Second, did the commander act reasonably based on the gathered information? Of course, factors such as time, available
staff, and combat conditions affecting the commander must also weigh in the analysis.
Principle of Discrimination or Distinction. This principle requires that combatants be distinguished from non-
combatants, and that military objectives be distinguished from protected property or protected places. Parties to a conflict
shall direct their operations only against combatants and military objectives. (GP I, Art. 48) GP I prohibits
"indiscriminate attacks." Under Article 51, paragraph 4, these are attacks that: are "not directed against a specific
military objective," (e.g., Iraqi SCUD missile attacks on Israeli and Saudi cities during the Persian Gulf War); "employ a
method or means of combat the effects of which cannot be directed at a specified military objective," (e.g., might prohibit
area bombing in certain populous areas, such as a bombardment "which treats as a single military objective a number of
clearly separated and distinct military objectives in a city, town, or village..."(GP I, art. 51, para. 5(a)); or "employ a
method or means of combat the effects of which cannot be limited as required" by the Protocol (e.g., release of dangerous
forces (GP I, art. 56) or collateral damage excessive in relation to concrete and direct military advantage (GP I, art. 51,
para. 5(b)); and "consequently, in each case are of a nature to strike military objectives and civilians or civilian objects
APPLICATION OF THE LAW OF WAR
The Law of War applies to all cases of declared war or any other armed conflicts that arise between the U.S. and
other nations, even if the state of war is not recognized by one of them. FM 27-10, para. 8. It also applies to cases of
partial or total occupation. This threshold is codified in common article 2 of the Geneva Conventions. Armed conflicts
such as the Falklands War, the Iran-Iraq War, and Desert Storm were clearly international armed conflicts to which the
Law of War applied. While the 1977 Protocol I to the 1949 Geneva Conventions has expanded this scope of application
to include certain wars of "national liberation," the U.S. is not a Party to the Protocol and does not recognize this
extension of the Law of War.
In peace operations, such as those in Somalia, Haiti, and Bosnia, the question frequently arises whether the Law of
War applies to those operations. The issue hinges on whether the peace operations forces undertake a combatant role. It
has thus far been the U.S., UN, and NATO opinion that their forces have not become combatants, despite carrying out
some offensive-type operations (e.g. Task Force Ranger in Somalia, Operations Deny Flight and Deliberate Force in
Bosnia). Despite the legal inapplicability of the Law of War to these operations, it is, nonetheless, the position of the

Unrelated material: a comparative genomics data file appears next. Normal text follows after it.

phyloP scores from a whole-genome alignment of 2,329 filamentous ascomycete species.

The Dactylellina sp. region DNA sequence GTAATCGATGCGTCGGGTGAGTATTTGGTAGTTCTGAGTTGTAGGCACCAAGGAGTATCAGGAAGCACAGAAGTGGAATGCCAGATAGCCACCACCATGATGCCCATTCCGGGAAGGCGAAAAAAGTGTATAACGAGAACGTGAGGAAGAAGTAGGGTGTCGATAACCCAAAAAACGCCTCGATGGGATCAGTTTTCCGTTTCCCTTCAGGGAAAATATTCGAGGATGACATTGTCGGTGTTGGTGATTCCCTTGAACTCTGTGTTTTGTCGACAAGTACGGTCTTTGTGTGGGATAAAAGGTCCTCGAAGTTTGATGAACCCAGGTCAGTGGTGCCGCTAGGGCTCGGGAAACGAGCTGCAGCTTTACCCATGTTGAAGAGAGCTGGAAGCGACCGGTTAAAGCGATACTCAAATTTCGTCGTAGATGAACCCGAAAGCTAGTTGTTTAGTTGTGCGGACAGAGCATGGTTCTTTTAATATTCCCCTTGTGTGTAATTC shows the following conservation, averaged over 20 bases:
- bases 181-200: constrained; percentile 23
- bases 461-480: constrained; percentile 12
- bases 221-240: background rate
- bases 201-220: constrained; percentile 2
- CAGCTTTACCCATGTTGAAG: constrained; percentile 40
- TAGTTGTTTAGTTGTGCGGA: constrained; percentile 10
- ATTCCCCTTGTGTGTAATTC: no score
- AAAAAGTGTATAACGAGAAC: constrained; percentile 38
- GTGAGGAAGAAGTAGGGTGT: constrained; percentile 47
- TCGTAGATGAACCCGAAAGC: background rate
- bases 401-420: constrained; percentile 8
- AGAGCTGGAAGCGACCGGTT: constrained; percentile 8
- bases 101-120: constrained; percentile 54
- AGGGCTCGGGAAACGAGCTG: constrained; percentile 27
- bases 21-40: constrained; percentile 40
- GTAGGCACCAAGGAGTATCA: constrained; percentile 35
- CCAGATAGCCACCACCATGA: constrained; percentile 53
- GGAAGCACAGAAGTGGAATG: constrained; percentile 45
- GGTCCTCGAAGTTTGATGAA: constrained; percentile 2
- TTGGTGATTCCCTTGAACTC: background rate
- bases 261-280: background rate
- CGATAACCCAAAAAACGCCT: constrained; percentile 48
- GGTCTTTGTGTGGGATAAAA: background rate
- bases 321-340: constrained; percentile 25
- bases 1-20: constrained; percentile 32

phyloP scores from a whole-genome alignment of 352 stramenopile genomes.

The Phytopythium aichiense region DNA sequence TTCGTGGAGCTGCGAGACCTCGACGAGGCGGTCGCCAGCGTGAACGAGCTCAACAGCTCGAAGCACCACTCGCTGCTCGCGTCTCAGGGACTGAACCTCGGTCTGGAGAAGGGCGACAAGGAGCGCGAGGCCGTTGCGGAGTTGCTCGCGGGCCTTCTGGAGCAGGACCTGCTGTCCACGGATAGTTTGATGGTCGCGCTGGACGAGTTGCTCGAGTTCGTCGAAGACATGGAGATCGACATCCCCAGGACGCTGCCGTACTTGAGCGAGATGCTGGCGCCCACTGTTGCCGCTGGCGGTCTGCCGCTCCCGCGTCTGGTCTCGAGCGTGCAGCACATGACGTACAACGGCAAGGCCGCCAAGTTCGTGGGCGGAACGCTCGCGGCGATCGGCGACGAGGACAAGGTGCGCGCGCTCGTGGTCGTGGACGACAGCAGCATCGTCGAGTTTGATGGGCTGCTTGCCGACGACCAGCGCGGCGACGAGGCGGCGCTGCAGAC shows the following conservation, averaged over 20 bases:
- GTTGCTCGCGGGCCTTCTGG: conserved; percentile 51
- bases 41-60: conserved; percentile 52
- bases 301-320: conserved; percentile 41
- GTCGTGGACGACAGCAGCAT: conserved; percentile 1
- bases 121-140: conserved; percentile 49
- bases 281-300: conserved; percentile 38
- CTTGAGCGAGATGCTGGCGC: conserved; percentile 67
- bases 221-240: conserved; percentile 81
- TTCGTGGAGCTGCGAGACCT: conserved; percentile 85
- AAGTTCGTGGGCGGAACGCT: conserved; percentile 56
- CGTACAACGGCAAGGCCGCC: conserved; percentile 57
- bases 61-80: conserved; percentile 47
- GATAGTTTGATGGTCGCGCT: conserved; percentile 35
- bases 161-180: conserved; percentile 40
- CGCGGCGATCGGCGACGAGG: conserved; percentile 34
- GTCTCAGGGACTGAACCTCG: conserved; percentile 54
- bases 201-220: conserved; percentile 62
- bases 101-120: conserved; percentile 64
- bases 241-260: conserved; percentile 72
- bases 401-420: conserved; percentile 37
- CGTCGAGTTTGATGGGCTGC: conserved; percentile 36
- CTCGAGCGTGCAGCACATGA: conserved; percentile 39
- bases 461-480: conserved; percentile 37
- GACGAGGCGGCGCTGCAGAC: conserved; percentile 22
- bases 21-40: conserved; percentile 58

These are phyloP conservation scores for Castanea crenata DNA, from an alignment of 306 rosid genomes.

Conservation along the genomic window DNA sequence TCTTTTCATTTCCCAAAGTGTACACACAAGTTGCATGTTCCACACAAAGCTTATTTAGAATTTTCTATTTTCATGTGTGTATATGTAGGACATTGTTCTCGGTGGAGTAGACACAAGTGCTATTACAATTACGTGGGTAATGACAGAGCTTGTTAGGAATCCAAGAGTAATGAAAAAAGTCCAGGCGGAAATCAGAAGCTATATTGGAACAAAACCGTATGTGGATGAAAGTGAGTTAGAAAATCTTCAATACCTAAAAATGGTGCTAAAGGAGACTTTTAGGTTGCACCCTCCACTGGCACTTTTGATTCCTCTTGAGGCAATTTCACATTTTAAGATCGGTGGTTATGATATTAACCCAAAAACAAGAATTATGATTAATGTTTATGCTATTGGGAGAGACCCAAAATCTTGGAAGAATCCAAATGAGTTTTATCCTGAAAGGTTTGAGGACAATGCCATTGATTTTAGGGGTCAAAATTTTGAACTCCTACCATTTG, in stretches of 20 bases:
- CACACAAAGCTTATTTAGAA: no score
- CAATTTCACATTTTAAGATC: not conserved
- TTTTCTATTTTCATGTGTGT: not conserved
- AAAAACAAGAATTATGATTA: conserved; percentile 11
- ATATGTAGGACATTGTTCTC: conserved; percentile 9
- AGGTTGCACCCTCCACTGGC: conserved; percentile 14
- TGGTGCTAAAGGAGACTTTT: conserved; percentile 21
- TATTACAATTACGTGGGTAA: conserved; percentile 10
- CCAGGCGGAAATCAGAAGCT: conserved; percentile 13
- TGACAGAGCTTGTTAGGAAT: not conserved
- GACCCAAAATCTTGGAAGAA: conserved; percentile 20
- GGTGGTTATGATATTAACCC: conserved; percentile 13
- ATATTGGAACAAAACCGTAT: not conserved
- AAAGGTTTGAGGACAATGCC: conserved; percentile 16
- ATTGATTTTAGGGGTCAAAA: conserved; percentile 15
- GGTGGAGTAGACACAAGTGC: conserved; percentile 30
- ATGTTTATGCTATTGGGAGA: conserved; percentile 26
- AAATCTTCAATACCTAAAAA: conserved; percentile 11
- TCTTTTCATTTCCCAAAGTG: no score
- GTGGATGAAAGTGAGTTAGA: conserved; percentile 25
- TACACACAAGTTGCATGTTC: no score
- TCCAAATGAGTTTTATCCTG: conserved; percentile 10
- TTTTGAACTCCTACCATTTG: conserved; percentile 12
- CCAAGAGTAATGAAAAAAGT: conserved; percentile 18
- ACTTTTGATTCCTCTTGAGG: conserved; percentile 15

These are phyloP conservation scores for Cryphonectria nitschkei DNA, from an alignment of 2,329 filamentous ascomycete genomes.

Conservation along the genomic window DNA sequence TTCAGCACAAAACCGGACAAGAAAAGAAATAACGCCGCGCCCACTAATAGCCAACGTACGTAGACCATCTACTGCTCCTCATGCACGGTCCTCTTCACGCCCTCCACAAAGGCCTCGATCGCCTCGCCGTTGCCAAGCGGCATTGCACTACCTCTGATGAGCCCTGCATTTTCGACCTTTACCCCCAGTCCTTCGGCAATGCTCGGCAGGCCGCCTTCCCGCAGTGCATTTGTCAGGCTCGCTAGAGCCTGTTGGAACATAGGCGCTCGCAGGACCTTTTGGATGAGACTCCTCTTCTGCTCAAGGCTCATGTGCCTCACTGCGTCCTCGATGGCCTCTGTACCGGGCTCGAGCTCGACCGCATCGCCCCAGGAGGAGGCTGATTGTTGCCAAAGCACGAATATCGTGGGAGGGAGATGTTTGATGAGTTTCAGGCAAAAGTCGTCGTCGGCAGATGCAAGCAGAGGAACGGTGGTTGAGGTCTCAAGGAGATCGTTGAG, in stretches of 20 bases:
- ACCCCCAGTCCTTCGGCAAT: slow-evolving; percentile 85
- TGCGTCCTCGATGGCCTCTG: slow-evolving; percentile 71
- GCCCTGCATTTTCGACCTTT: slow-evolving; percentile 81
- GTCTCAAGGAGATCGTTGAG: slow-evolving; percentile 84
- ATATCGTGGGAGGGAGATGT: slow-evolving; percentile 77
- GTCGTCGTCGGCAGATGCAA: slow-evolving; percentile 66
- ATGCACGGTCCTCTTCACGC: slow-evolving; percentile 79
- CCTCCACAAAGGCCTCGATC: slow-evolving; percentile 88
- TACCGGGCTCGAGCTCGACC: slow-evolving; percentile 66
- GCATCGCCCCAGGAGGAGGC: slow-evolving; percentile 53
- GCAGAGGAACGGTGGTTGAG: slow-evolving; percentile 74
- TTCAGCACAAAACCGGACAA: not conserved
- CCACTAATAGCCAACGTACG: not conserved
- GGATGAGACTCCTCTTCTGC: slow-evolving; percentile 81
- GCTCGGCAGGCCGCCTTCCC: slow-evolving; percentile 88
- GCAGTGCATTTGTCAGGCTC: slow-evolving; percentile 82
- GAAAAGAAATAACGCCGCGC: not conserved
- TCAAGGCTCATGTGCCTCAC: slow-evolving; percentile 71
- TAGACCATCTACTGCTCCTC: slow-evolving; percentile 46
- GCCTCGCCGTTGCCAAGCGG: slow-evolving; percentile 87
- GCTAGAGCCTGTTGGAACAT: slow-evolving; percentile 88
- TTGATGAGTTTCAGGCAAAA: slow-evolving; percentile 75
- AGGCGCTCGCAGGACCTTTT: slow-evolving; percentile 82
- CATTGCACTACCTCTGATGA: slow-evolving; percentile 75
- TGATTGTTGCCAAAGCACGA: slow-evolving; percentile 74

U.S., UN, and NATO that their forces will apply the "principles and spirit" of the Law of War in these operations.
This approach is consistent with DoD policy to comply with the Law of War "in the conduct of military operations
and related activities in armed conflict, however such conflicts are characterized." (DoD Directive 5100.77, para. 5.3.1)
CJCSI 5810.01, para. 5.a. states that the U.S. "will apply law of war principles during all operations that are categorized
as Military Operations Other Than War." In applying the DoD policy, however, allowance must be made for the fact that
during these operations U.S. Forces often do not have the resources to comply with the Law of War to the letter. It has
been U.S. practice to comply with the Law of War to the extent "practicable and feasible." Memorandum of W. Hays
Parks to the Judge Advocate General of the Army, 1 October 1990.
SOURCES OF THE LAW OF WAR.
The Law of The Hague (ref. (1) and (2)). Regulates "methods and means" of warfare--prohibitions against using certain
weapons such as poison; and humanitarian concerns such as warning the civilian population before a bombardment. The
rules relating to the methods and means of warfare are primarily derived from articles 22 through 41 of the Regulations
Respecting the Laws and Customs of War on Land [hereinafter HR] annexed to Hague Convention IV. (HR, art. 22-41.)
Article 22 states that the means of injuring the enemy are not unlimited.
Geneva Conventions of 1949 (ref. (3) - (6)). The Conventions protect "victims" of war such as wounded and sick,
shipwrecked at sea, prisoners of war, and civilians.
1977 Geneva Protocols (ref. (7)). Although the U.S. has not ratified GP I and II, judge advocates must be aware that
approximately 150 nations have ratified the Protocols (thus most of the 185 member states of the UN). The Protocols will
come into play in most international operations. U.S. Commanders must be aware that many allied forces are under a
Law of War